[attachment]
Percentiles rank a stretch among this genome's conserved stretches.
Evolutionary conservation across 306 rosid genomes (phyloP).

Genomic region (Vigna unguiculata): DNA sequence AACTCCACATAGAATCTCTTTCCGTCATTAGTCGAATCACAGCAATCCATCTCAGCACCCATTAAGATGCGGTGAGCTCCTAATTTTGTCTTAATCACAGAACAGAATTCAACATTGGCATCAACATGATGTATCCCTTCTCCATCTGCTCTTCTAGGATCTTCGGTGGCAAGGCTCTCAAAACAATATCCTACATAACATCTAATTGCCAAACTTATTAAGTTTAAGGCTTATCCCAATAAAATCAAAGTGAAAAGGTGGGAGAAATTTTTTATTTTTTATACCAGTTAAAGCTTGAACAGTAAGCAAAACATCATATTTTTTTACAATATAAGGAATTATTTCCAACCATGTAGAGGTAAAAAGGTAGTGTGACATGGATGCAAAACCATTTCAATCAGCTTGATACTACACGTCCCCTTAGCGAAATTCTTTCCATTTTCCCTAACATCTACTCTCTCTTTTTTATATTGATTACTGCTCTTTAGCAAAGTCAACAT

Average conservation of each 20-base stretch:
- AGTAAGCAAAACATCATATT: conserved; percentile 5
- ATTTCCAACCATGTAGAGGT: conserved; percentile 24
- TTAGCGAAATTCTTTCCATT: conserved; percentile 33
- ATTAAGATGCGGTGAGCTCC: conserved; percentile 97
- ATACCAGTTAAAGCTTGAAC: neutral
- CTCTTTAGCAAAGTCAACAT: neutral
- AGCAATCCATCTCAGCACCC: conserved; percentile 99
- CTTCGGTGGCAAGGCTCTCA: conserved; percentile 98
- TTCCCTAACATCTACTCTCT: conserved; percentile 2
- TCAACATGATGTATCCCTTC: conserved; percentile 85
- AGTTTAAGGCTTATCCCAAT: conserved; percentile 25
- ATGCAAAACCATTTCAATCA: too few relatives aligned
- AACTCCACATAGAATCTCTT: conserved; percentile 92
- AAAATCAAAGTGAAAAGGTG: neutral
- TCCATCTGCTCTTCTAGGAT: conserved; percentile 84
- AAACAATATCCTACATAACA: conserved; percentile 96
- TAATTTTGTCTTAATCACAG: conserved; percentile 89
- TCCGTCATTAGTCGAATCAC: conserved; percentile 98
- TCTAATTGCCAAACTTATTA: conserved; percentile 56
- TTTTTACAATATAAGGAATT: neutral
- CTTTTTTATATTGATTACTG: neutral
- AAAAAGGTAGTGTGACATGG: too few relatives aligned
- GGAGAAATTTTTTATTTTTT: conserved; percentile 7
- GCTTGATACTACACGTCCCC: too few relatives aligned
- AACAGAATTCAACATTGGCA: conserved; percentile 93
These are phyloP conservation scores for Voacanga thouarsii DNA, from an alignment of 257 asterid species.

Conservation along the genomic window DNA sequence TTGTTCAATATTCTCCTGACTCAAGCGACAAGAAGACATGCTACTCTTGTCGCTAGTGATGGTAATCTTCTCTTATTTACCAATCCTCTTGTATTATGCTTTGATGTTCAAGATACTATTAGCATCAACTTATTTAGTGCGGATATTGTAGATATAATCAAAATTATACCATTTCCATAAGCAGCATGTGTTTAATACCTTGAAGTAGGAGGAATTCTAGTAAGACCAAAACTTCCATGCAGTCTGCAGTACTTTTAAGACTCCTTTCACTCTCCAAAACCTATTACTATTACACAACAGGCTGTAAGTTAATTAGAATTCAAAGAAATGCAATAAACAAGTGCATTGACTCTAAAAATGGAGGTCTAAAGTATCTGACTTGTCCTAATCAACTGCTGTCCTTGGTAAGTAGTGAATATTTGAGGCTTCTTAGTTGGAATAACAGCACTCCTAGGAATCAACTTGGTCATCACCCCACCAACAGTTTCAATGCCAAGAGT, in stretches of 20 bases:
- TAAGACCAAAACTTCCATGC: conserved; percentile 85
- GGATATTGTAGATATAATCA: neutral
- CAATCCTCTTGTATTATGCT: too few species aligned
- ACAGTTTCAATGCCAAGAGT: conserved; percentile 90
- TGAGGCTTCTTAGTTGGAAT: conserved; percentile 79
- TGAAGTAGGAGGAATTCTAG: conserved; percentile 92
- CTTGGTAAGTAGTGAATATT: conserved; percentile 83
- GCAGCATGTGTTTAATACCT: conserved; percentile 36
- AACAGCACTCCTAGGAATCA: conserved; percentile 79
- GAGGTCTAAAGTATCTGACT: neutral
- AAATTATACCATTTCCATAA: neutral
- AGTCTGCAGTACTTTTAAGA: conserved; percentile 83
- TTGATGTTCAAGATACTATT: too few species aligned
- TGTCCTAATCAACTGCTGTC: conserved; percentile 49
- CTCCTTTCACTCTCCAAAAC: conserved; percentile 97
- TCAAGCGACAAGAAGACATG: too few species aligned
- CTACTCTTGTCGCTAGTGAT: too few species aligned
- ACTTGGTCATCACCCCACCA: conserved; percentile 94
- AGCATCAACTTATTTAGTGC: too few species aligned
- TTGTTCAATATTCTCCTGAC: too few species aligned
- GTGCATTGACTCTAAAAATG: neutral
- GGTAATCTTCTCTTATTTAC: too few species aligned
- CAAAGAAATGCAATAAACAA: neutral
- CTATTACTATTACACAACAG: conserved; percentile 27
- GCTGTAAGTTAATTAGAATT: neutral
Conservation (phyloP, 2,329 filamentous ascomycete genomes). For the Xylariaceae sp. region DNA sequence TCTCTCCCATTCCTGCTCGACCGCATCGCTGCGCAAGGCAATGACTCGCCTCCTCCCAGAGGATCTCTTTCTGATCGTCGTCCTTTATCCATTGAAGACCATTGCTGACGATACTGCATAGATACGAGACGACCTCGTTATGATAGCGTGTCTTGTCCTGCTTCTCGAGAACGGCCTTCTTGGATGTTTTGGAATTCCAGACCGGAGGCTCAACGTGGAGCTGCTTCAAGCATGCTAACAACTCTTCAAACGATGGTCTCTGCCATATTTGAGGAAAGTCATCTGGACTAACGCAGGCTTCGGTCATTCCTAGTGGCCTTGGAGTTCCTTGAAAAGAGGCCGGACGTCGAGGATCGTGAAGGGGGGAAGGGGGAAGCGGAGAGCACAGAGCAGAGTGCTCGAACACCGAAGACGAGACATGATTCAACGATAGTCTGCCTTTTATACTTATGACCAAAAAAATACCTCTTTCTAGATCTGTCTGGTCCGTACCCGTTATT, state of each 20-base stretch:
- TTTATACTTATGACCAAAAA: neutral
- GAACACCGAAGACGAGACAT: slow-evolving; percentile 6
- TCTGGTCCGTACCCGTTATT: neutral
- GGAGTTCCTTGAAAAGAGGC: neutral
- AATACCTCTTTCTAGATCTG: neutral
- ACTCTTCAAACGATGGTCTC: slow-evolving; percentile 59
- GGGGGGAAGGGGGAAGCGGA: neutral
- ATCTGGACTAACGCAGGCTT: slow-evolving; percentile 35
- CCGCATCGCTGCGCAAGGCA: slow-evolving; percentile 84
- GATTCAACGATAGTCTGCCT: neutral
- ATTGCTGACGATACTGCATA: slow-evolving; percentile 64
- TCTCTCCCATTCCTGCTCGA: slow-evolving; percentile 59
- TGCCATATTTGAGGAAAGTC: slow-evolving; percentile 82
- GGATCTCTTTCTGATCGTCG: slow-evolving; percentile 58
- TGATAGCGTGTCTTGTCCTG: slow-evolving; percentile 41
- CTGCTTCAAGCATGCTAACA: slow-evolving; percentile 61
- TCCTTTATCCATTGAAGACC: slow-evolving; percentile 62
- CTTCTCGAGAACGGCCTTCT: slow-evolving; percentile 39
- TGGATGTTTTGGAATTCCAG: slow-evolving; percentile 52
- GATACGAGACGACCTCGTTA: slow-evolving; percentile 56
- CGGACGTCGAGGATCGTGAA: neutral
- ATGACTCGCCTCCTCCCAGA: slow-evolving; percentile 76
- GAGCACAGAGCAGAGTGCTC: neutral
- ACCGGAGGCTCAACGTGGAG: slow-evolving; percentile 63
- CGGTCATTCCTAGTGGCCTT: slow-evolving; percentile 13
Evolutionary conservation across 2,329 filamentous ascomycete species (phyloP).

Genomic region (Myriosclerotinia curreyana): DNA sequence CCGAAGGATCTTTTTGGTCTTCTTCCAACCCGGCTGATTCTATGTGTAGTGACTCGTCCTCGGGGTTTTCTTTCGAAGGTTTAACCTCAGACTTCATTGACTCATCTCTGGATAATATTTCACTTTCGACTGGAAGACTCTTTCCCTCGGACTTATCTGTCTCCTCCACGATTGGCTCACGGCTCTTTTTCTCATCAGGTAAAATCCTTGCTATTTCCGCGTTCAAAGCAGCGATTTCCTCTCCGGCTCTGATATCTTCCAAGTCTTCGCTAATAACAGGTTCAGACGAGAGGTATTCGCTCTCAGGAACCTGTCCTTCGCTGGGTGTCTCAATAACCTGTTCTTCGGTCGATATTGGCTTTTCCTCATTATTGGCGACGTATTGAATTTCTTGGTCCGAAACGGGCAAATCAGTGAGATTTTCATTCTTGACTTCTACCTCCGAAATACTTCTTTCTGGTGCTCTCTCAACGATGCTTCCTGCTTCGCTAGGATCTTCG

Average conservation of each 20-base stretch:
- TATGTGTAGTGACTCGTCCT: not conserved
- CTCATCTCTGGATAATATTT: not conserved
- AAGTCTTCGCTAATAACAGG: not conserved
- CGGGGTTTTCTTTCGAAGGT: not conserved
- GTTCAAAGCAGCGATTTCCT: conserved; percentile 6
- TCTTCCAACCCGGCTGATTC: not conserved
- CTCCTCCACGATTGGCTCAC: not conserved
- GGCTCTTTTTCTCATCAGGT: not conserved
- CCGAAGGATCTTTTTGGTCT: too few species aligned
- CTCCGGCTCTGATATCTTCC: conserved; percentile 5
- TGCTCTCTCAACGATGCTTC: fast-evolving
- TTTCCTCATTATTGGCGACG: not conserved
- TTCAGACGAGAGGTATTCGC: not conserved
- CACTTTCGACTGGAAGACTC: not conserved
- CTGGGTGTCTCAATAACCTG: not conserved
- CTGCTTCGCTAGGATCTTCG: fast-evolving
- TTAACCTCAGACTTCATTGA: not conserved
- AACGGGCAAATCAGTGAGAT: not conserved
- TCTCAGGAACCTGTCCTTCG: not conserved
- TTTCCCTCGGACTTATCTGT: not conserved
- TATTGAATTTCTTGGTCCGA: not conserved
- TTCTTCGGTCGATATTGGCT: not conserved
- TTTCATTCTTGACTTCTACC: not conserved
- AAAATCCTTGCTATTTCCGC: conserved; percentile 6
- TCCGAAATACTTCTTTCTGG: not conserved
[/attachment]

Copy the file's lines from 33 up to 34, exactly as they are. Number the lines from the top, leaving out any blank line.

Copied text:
- GGATATTGTAGATATAATCA: neutral
- CAATCCTCTTGTATTATGCT: too few species aligned